August being Black Business Month means an opportunity for Black-owned businesses to end/start their fiscal year in the black. With not just minorities purchasing from Black businesses, but people with influence, affluence, and status patronizing these companies. 

I started out Black Business Month by visiting the market at A Glimpse of Africa. A Glimpse of Africa highlights the many, beautiful cultures of the African continent. This includes, but is not limited to traditional garments, dances, foods, practices, and businesses. A Glimpse of Africa supported and promoted many black businesses offering a range of products from clothes, sustenance, and accessories. It was an honor to be able to support Grand Rapids’ 1% that otherwise might not have been patronized or noticed.  A full recap of my experience at A Glimpse of Africa can be found here. 

Kicking Black Business Month at A Glimpse of Africa is just the start for me. A full list of my favorite local Black-owned businesses can be found here. A somewhat comprehensive list of Black and minority owned businesses can be found at I challenge you to check out a few of the businesses  and support (at least) four of them. You will find high quality products, an attention to detail, and personal customer support provided with a home-style flare. If you’re new to supporting Black-owned and/or minority-owned businesses feel free to contact me for resources or connections. I can be reached via email at

Happy shopping and supporting!

Pride Month

June 2, 2022 | By Rachel Humphreys

June is Pride Month which commemorates years of struggle for civil rights and the ongoing pursuit of equal justice under the law for the lesbian, gay, bisexual, transgender, and queer community, as well as the accomplishments of LGBTQIA+ individuals.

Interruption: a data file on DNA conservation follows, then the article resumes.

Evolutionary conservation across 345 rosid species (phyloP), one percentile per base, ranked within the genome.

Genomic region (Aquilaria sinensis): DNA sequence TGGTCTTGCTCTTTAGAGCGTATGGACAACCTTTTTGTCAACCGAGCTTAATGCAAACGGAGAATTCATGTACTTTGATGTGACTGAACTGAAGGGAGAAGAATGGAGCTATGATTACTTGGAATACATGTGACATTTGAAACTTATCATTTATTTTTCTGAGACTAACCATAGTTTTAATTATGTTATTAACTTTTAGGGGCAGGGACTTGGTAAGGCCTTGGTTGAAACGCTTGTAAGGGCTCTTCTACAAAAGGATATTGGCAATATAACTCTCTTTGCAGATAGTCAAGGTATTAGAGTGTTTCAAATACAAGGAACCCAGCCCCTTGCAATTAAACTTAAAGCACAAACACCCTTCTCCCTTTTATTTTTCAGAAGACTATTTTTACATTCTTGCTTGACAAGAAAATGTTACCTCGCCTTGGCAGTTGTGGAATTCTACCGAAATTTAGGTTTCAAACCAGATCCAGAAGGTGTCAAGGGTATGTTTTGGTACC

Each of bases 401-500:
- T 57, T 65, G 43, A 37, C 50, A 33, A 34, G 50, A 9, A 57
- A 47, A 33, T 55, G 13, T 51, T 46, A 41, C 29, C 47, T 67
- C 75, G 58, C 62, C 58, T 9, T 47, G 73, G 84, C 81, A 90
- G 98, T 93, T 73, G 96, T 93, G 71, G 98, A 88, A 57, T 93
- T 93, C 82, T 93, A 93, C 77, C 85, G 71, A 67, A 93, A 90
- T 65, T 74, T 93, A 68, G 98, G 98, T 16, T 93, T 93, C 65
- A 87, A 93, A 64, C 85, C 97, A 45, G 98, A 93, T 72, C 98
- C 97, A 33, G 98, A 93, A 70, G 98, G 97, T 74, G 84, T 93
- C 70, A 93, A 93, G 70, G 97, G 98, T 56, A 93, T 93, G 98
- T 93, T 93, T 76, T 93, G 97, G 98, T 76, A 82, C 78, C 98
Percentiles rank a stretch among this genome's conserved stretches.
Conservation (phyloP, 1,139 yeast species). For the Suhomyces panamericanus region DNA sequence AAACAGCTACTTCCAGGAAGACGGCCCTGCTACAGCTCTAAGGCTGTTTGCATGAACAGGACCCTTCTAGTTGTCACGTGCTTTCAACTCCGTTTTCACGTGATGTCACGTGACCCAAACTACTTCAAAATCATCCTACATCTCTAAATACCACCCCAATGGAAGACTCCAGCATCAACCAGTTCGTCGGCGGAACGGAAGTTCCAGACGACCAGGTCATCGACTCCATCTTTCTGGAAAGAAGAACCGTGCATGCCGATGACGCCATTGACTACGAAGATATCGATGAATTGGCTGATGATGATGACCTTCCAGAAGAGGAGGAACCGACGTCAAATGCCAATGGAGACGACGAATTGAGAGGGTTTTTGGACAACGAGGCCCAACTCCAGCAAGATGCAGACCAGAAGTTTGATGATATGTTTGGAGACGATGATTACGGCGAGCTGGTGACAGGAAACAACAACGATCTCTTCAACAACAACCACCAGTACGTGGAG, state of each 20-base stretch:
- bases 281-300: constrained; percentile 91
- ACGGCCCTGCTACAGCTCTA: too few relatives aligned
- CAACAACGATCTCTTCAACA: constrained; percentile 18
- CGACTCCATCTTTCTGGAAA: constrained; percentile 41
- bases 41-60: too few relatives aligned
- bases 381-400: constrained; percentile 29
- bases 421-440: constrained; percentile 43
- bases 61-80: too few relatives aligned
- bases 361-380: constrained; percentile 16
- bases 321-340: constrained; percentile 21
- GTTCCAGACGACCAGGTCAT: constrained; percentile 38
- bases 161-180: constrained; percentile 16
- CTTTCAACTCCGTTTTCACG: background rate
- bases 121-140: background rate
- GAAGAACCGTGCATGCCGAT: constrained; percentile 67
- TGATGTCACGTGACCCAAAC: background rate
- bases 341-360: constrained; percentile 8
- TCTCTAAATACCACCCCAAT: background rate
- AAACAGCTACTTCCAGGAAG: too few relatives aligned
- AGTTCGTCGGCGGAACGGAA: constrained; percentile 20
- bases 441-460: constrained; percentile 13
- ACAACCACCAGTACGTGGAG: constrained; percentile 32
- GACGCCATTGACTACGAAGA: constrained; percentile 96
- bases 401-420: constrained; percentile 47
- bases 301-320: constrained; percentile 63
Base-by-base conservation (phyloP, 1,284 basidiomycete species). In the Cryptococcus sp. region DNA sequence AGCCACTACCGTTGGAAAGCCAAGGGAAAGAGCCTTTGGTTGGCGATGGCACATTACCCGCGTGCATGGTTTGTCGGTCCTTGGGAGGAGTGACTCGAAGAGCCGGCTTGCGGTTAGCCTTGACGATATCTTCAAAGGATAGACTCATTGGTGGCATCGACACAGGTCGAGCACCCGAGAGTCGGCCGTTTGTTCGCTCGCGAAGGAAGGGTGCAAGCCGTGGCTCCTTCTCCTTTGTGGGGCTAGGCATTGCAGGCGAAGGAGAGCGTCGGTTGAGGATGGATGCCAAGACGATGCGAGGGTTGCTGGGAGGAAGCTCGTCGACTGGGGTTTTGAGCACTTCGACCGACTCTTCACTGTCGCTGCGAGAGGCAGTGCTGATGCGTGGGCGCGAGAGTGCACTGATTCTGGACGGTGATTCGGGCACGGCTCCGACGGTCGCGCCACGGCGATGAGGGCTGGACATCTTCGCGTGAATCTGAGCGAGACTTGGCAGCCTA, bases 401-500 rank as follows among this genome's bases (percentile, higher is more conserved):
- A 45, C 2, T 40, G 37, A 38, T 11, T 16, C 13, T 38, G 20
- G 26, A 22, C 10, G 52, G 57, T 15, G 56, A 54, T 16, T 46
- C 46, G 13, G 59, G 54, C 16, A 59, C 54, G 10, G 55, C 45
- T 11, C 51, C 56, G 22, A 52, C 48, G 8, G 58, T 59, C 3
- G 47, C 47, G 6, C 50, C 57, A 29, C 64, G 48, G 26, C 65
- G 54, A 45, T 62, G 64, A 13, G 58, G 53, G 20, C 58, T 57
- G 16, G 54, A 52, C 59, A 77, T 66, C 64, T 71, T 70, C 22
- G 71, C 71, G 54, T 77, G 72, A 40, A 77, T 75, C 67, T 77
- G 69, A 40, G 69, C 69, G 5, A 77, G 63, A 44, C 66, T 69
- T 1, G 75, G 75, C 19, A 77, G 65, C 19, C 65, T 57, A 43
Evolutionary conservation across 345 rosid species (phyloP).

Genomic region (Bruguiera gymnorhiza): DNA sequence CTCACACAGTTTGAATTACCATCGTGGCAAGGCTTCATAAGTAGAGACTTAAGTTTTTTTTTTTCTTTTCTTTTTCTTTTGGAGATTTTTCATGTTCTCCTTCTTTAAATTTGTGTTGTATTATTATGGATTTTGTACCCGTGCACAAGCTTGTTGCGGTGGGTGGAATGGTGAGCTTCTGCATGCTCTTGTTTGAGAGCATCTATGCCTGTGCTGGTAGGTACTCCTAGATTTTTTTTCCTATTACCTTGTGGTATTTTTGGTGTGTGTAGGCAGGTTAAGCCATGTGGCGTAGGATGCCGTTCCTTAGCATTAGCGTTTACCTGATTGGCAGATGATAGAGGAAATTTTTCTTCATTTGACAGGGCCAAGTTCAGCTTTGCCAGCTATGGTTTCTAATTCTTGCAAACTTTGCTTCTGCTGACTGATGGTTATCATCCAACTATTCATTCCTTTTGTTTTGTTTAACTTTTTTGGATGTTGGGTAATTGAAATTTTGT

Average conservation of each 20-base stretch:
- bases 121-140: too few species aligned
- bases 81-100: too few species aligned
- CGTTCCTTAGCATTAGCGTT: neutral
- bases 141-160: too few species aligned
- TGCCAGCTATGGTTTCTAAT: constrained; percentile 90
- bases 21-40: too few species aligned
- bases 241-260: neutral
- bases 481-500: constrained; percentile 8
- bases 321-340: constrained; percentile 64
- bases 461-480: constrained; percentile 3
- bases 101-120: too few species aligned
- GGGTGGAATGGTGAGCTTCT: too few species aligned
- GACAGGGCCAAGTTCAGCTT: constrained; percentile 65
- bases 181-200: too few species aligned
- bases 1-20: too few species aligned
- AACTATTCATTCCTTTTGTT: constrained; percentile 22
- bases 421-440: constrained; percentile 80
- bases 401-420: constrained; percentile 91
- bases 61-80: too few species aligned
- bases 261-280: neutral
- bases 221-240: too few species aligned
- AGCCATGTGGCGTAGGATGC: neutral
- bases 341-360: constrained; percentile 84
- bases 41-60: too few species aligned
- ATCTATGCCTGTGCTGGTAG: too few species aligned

At Affinity we want to ensure that students can be their true authentic selves without fear. In a recent survey, 13% of Affinity’s student respondents identified as LGBTQIA+. We want all students to feel valued, valuable, and safe. It is a top priority for our team to ensure mentoring is affirming of a student and family’s identity.

Our work is data driven, each programmatic decision is based on research and centers students’ wellness, both mentally and physically. Many students report that they do not feel like they “fit” in their school, as they might not feel a sense of belonging, purpose, and empowerment in the educational system. As noted in an earlier blog “DEI is it a Mission Drift” we highlight the importance of affirming student identities as an essential component of youth development and academic success.

Though some pieces of mentoring include things like supporting students in their reading and with homework, the critical difference between mentoring and tutoring is a relationship that focuses on building belonging, safety, and acceptance. Research consistently shows us that when students feel that they are fully accepted for who they are, that they have safe adults around them that care for them, accept them wholly, and they can go to for support and help, they succeed in many other areas of life, including academics.